Are Leaks from Oil & Gas the Biggest Source of Methane Emissions?

This Facebook post claims that; “The biggest source of methane pollution is from leaks in oil and gas operations and in leaky pipes…”


Greenhouse gas emissions emanating from methane have been on the rise in recent years, with the rise in industrialization according to the International Energy Agency (IEA). “The concentration of methane in the atmosphere is currently around two-and-half times greater than pre-industrial levels and is increasing steadily. This rise has important implications for climate change,” an IEA report states, further citing that natural sources account for 40% of methane emissions, and 60% from human activities. 


The growing human-caused methane emissions come from all three sectors: fossil fuels, agriculture and waste. However, contrary to the Facebook post, the IEA notes that;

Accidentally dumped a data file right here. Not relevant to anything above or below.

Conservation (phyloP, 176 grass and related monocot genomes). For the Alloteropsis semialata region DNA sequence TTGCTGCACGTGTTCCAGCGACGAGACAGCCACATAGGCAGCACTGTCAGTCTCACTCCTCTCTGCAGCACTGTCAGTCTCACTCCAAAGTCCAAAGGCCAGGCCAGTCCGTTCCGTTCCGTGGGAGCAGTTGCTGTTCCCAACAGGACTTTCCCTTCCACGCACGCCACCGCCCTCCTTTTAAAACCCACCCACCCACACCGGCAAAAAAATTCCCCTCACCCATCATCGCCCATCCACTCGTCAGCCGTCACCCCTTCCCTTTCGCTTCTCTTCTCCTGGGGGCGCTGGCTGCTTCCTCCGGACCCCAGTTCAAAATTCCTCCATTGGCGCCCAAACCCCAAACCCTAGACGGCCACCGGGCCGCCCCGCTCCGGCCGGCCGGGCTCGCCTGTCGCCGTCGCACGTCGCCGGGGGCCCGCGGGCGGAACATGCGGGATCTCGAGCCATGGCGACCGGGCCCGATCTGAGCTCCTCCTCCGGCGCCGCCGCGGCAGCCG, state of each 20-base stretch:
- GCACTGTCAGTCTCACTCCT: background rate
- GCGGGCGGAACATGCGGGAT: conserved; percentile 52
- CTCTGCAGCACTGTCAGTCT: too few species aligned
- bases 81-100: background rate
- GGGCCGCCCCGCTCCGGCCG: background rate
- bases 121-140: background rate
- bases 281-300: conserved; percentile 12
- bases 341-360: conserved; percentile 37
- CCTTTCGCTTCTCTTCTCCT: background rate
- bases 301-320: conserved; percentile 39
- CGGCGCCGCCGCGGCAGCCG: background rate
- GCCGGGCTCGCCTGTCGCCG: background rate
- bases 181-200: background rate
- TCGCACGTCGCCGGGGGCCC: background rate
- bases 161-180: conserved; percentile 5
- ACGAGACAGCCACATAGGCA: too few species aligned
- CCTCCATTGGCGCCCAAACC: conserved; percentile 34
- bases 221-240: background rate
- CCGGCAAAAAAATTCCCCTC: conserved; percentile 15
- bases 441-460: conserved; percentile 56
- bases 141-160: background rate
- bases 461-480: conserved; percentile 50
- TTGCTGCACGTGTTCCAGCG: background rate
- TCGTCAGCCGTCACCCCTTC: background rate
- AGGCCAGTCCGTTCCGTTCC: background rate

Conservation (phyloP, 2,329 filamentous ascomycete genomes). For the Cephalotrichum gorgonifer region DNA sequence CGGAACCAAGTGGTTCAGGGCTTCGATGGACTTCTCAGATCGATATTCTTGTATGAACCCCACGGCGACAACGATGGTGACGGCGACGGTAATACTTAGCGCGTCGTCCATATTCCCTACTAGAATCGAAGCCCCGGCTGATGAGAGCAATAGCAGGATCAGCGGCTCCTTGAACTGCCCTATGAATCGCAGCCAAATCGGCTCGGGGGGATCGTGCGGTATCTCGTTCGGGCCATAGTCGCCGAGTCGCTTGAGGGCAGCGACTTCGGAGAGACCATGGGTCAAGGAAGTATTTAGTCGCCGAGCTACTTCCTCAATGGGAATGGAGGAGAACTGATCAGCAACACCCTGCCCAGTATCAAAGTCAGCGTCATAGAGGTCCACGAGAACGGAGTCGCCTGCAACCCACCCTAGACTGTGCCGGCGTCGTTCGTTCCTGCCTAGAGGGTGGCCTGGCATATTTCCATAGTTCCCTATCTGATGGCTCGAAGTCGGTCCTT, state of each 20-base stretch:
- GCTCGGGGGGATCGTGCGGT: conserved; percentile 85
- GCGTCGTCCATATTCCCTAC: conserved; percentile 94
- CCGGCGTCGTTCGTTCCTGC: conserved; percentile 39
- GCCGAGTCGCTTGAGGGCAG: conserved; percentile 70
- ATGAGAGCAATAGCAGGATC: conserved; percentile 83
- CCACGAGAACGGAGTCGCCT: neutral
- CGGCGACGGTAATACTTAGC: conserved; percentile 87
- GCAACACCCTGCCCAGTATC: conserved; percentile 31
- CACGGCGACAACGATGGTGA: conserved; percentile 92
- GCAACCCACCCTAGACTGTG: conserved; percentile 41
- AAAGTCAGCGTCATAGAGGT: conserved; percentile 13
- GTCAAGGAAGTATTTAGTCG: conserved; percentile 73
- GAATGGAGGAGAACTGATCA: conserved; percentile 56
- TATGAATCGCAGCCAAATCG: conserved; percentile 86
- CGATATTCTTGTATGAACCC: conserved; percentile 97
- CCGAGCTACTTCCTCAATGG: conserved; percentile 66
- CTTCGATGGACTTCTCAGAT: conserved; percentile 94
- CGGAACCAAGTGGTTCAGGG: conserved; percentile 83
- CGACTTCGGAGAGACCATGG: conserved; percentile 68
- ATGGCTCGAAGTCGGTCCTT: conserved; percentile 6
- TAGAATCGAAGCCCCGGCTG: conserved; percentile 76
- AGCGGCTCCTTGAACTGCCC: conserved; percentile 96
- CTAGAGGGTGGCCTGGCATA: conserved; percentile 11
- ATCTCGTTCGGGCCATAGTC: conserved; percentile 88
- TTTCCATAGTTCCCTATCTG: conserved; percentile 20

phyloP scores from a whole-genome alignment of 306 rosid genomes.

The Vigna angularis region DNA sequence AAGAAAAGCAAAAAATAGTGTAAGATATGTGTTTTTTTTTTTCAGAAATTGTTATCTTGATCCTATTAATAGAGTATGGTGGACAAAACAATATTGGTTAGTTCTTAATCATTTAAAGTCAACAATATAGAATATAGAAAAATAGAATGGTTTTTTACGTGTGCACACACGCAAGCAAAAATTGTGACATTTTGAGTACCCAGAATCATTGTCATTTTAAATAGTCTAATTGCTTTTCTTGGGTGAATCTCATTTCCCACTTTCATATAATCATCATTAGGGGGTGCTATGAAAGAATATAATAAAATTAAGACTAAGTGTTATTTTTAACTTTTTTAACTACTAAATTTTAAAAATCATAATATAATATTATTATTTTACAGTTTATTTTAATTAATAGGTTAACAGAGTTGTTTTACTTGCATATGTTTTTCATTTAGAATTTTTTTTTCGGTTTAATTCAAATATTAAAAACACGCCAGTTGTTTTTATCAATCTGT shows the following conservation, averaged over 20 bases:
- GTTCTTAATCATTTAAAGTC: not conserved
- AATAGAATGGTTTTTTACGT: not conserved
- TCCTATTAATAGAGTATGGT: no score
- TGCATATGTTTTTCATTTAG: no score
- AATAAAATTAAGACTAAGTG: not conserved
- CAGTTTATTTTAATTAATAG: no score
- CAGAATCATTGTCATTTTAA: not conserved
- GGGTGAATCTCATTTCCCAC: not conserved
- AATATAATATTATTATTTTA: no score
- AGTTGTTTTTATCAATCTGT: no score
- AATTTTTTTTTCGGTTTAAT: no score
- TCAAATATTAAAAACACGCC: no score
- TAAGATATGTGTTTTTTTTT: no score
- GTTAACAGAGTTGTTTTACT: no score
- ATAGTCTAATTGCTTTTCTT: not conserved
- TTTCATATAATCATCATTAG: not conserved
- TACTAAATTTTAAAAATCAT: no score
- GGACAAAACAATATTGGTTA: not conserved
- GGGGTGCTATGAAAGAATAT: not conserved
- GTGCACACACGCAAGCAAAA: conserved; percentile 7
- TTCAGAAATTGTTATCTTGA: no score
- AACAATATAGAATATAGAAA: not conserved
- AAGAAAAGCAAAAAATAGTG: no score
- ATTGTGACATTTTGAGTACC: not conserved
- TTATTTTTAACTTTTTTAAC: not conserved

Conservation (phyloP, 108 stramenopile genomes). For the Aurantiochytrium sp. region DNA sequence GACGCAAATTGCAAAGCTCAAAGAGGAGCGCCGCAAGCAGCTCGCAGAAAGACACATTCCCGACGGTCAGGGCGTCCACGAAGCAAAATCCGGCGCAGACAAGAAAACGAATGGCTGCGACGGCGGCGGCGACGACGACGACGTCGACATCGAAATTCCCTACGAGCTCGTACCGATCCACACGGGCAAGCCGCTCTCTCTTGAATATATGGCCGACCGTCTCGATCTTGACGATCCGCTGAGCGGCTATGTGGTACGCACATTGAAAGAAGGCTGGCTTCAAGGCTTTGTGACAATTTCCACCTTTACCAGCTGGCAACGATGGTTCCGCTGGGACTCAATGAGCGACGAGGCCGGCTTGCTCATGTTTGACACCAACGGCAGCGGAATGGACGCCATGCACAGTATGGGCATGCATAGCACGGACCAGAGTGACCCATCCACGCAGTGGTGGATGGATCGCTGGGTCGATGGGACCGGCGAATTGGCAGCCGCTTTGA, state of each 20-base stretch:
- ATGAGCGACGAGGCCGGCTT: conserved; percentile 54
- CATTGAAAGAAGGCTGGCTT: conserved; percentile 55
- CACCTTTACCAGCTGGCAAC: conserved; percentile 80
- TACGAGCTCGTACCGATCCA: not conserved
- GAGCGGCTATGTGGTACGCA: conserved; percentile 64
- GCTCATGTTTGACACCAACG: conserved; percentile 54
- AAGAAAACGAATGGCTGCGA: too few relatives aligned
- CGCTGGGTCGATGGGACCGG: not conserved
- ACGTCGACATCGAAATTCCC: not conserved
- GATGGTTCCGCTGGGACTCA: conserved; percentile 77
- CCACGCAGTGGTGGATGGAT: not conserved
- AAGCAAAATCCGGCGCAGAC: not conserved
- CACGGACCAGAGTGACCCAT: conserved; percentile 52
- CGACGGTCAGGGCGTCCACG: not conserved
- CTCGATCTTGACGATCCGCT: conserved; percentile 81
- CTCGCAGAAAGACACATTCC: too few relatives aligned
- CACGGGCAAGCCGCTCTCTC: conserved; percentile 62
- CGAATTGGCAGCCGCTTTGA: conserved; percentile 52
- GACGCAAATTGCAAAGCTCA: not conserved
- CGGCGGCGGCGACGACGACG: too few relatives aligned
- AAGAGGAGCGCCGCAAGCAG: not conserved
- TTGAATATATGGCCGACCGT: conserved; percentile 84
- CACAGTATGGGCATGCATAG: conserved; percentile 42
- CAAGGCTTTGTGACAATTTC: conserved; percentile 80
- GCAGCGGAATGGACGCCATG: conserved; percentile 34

“The largest source of anthropogenic (also human-caused) methane emissions is agriculture, responsible for around a quarter of the total.”

This, the report adds, is closely followed by the energy sector, which includes emissions from coal, oil, natural gas and biofuels.

Besides the IEA, the UN’s 2021 global methane emissions report also shows that agriculture is the biggest source of methane emissions, producing 40% of human-caused methane emissions over fossil fuels (entailing oil and gas), which contribute to 35% of methane emissions. Data on this report indicates that agricultural emissions that involve enteric fermentation and manure emit 110 million tonnes of methane over oil and gas’ 83 million tonnes. See screengrab below;


The claim that leaks from oil and gas operations are the biggest source of methane emissions is FALSE.

This fact-check was produced by Africa Uncensored with support from Code for Africa’s PesaCheck, International Fact-Checking Network, and African Fact-Checking Alliance network.

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